further improve payment accuracy. Further, the Secretary may 
include substantial reductions in award fee payments for 
Medicare Administrative Contractors that reach an upper end of 
improper payments or fail to accomplish payment accuracy tasks, 
as determined by the Secretary. These changes shall apply to 
contracts established or renewed on or after a date that is 3 
years after the enactment of S. 861, as modified, or in the 
case of existing contracts or those established within 3 years 
of passage, the Secretary shall implement through contract 
modifications.
    S. 861, as modified, amends the Social Security Act to 
establish that whoever without lawful authority knowingly and 
willfully purchases, sells or distributes, or arranges for the 
purchase, sale, or distribution of a beneficiary identification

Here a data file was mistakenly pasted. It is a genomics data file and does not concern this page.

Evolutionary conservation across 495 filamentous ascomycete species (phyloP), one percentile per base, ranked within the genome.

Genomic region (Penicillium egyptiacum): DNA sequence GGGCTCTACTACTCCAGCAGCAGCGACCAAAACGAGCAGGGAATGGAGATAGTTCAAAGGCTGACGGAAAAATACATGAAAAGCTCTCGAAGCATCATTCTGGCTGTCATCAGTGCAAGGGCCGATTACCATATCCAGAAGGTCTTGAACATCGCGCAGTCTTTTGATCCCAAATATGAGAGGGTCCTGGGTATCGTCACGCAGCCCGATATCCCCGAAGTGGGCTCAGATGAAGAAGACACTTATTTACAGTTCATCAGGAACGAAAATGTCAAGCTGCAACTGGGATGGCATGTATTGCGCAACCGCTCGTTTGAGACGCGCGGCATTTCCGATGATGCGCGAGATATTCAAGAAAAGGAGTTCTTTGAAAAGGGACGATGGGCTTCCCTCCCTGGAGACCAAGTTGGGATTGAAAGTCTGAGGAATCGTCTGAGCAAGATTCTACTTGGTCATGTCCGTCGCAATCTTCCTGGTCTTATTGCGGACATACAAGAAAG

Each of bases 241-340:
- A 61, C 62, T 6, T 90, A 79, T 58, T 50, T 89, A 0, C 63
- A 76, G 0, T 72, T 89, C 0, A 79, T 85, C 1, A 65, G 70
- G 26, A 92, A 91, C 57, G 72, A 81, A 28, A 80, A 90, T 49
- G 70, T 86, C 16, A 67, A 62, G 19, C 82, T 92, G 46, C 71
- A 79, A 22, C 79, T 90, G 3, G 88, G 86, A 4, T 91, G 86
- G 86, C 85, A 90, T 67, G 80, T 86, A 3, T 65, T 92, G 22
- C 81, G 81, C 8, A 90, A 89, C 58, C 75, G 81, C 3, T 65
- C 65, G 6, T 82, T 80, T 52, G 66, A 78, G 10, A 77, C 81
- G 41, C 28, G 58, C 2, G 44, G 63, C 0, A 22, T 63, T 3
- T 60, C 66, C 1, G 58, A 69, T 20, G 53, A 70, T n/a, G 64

number or unique health identifier for a health care provider 
under Medicare, Medicaid or the Children's Health Insurance 
Program (CHIP) shall be imprisoned for not more than 10 years 
or fined not more than $500,000 ($1,000,000 in the case of a 
corporation), or both.
    S. 861, as modified, requires the Secretary to establish a 
plan to encourage and facilitate the participation of States in 
the Medicare and Medicaid Data Match Program. S. 861, as 
modified, also revises the Medicare and Medicaid Data Match 
Program to improve the program by amending the Social Security 
Act in order to further the design, development, installation, 
or enhancement of the use of algorithms and data system to